1968 Italian general election

The 1968 Italian general election was held in Italy on 19 May 1968.[1] The Christian Democracy (DC) remained stable around 38% of the votes. They were marked by a victory of the Communist Party (PCI) passing from 25% of 1963 to c. 30% at the Senate, where it presented jointly with the new Italian Socialist Party of Proletarian Unity (PSIUP), which included members of Socialist Party (PSI) which disagreed the latter's alliance with DC. PSIUP gained c. 4.5% at the Chamber. The Socialist Party and the Democratic Socialist Party (PSDI) presented together as the Unified PSI–PSDI, but gained c. 15%, far less than the sum of what the two parties had obtained separately in 1963.

1968 Italian general election

← 1963 19 May 1968 1972 →

All 630 seats in the Chamber of Deputies  · 315 seats in the Senate
Registered35,566,493 (C· 32,517,638 (S)
Turnout33,001,644 (C· 92.8% (Decrease0.1 pp)
30,252,921 (S· 93.0% (Decrease0.1 pp)
  Majority party Minority party Third party
 
Mariano Rumor daticamera.jpg
Luigi Longo 1968.jpg
Francesco De Martino.jpg
Leader Mariano Rumor Luigi Longo Francesco De Martino[a]
Party Christian Democracy Communist Party Unified Socialist Party
Leader since 27 January 1964 22 August 1964 12 December 1963
Leader's seat Verona (C) Milan (C) Naples (C)
Seats won 266 (C) / 135 (S) 177 (C) / 101 (S)[c] 91 (C) / 46 (S)
Seat change Increase6 (C) / Increase6 (S) Increase11 (C) / Increase17 (S) Decrease29 (C) / Decrease12 (S)
Popular vote 12,441,553 (C)
10,972,114 (S)
8,557,404 (C)
8,585,601 (S)[c]
4,605,832 (C)
4,354,906 (S)
Percentage 39.1% (C)
38.3% (S)
26.9% (C)
30.0% (S)[c]
14.5% (C)
15.2% (S)
Swing Increase0.8 pp (C)
Increase1.8 pp (S)
Increase1.6 pp (C)
Increase6.5 pp (S)
Decrease5.5 pp (C)[b]
Decrease5.1 pp (S)[b]

  Fourth party Fifth party Sixth party
 
Giovanni Malagodi 1972.jpg
Arturo Michelini (cropped).jpg
Tullio Vecchietti 1968.jpg
Leader Giovanni Malagodi Arturo Michelini Tullio Vecchietti
Party Liberal Party Social Movement Socialist Party of Proletarian Unity
Leader since 4 April 1954 10 October 1954 12 January 1964
Leader's seat Milan (C) Rome (C) Rome (C)
Seats won 31 (C) / 16 (S) 24 (C) / 11 (S) 23 (C) / w. PCI (S)
Seat change Decrease8 (C) / Decrease2 (S) Decrease3 (C) / Decrease3 (S) New party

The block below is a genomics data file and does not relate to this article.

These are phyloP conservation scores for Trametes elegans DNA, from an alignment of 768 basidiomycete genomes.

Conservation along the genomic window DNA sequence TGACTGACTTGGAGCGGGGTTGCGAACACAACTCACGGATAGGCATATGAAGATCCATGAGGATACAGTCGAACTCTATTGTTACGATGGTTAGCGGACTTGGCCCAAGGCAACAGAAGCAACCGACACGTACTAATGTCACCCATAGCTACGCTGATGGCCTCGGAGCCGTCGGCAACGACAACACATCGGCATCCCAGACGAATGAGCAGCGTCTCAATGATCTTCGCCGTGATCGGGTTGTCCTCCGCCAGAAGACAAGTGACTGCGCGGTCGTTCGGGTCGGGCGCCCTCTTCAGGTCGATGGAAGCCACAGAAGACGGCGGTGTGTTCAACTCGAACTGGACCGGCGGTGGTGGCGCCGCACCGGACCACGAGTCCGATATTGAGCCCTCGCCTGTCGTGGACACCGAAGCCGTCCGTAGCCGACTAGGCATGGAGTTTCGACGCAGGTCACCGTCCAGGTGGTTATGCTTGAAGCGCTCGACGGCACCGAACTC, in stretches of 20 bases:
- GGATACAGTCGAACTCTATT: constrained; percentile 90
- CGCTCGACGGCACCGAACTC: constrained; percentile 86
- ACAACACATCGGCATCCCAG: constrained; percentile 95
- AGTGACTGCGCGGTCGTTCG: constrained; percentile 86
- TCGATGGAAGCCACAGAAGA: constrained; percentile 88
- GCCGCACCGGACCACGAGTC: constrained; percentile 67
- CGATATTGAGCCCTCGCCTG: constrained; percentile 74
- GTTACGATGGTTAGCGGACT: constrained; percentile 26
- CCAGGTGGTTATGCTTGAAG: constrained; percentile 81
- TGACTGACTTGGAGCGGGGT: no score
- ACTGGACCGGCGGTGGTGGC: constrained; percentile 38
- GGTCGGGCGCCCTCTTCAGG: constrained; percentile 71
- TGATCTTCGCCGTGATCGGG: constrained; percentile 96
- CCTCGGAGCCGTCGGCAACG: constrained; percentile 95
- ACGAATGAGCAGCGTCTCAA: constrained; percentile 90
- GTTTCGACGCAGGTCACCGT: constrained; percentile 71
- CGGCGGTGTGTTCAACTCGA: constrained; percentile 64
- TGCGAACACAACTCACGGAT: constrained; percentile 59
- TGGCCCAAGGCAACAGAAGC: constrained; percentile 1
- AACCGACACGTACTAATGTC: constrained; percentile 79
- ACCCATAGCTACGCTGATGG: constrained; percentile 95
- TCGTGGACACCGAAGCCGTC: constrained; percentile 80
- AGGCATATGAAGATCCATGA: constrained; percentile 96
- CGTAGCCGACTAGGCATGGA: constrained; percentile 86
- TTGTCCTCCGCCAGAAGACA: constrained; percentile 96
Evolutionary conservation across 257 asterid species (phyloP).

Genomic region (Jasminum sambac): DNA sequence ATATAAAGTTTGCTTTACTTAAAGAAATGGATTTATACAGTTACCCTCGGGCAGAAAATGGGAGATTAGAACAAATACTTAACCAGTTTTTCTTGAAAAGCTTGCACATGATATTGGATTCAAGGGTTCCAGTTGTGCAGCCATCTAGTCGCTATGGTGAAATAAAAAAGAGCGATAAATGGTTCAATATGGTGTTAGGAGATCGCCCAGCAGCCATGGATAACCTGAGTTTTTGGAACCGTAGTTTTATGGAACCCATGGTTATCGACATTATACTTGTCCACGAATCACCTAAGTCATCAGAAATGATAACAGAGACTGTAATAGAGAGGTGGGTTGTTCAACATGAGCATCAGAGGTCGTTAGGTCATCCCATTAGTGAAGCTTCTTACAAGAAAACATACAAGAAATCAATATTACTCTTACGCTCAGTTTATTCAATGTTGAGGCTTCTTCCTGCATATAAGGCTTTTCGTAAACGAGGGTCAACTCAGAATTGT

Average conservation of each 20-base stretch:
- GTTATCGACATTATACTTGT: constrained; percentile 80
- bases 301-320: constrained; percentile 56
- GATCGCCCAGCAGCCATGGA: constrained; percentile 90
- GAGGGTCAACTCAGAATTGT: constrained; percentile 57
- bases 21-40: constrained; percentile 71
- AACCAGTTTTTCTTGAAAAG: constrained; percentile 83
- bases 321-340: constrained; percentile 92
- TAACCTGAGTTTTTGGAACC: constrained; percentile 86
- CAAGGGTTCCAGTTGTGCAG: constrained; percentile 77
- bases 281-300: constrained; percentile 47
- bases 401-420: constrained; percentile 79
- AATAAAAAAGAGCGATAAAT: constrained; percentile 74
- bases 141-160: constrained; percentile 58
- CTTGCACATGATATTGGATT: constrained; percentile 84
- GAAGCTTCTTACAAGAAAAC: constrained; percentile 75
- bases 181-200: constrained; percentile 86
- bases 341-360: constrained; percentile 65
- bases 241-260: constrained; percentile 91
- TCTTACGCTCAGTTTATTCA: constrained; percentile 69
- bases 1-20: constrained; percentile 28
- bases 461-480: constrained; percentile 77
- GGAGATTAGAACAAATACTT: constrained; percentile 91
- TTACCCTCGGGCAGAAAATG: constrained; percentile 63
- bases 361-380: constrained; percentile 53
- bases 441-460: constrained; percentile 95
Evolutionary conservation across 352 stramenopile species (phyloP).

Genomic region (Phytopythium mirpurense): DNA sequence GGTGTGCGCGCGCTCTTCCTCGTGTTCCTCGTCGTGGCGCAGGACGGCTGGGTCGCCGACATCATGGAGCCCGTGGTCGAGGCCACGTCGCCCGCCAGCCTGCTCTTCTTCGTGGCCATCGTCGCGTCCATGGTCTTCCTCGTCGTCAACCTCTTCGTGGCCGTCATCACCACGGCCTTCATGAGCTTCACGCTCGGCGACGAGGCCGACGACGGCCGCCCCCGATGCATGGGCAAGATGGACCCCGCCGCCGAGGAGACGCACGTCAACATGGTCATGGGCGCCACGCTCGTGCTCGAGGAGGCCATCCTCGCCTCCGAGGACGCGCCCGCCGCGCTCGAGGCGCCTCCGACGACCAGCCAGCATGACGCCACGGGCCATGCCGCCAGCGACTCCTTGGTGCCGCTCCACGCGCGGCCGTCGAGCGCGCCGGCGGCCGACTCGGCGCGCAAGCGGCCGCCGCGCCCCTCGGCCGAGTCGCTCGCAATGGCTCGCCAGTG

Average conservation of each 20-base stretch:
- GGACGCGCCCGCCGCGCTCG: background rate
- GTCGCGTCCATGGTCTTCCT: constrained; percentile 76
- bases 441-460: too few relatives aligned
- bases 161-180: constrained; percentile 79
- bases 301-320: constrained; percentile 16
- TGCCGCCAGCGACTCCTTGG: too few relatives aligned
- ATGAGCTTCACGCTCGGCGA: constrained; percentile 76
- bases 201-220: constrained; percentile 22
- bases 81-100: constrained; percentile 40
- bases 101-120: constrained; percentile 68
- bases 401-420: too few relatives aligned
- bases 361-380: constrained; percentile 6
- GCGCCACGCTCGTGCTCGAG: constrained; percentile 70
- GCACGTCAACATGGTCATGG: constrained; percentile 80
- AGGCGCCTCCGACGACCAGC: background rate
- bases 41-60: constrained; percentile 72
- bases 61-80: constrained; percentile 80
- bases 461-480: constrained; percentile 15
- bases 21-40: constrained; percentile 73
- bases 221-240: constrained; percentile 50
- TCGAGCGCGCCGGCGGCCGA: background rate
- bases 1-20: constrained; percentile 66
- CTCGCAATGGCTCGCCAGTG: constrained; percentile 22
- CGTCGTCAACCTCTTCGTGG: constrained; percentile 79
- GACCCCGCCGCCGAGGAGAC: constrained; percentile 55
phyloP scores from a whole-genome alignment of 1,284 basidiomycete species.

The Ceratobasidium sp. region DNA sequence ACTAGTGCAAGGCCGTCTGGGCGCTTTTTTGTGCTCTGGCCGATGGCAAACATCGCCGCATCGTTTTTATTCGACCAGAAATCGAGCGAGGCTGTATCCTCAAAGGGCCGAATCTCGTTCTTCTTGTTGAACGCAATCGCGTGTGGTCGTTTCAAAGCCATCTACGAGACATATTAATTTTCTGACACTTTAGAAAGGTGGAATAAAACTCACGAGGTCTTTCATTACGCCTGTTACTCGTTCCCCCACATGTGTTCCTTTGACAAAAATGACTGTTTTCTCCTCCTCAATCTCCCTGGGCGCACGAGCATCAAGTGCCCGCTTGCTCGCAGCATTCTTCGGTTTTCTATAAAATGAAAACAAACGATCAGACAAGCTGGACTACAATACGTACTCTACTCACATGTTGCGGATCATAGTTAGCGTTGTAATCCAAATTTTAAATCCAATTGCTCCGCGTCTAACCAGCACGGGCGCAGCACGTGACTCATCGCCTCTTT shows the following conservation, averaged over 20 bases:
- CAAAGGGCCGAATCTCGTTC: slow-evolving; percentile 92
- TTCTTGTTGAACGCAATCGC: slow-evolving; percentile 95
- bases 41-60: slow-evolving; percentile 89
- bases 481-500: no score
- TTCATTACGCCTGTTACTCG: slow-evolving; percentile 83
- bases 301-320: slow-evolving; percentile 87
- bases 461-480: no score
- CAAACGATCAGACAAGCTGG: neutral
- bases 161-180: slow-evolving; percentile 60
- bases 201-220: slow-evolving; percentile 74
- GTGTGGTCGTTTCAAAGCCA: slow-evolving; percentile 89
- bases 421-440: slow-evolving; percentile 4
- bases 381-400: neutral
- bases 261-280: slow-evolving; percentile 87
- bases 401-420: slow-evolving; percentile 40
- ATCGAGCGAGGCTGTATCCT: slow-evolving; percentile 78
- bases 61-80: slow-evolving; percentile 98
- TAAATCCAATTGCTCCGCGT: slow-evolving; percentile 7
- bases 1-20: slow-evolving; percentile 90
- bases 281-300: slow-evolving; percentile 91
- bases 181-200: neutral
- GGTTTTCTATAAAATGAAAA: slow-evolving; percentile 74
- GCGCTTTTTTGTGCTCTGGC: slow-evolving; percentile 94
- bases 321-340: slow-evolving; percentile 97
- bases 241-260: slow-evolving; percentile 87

Popular vote 1,850,650 (C)
1,943,795 (S)
1,414,036 (C)
1,304,847 (S)
1,414,697 (C)
w. PCI (S)
Percentage 5.1% (C)
6.8% (S)
4.5% (C)
4.6% (S)
4.5% (C)
w. PCI (S)
Swing Decrease1.2 pp (C)
Decrease0.6 pp (S)
Decrease0.6 pp (C)
Decrease0.7 pp (S)
New party

1968 Italian general election - Results.svg
Results of the election in the Chamber and Senate.

Prime Minister before election

Aldo Moro
Christian Democracy

Prime Minister after the election

Giovanni Leone
Christian Democracy

Electoral systemEdit

The pure party-list proportional representation had traditionally become the electoral system for the Chamber of Deputies. Italian provinces were united in 32 constituencies, each electing a group of candidates. At constituency level, seats were divided between open lists using the largest remainder method with Imperiali quota. Remaining votes and seats were transferred at national level, where they was divided using the Hare quota, and automatically distributed to best losers into the local lists.

For the Senate, 237 single-seat constituencies were established, even if the assembly had risen to 315 members. The candidates needed a landslide victory of two thirds of votes to be elected, a goal which could be reached only by the German minorities in South Tirol. All remained votes and seats were grouped in party lists and regional constituencies, where a D'Hondt method was used: inside the lists, candidates with the best percentages were elected.

Historical backgroundEdit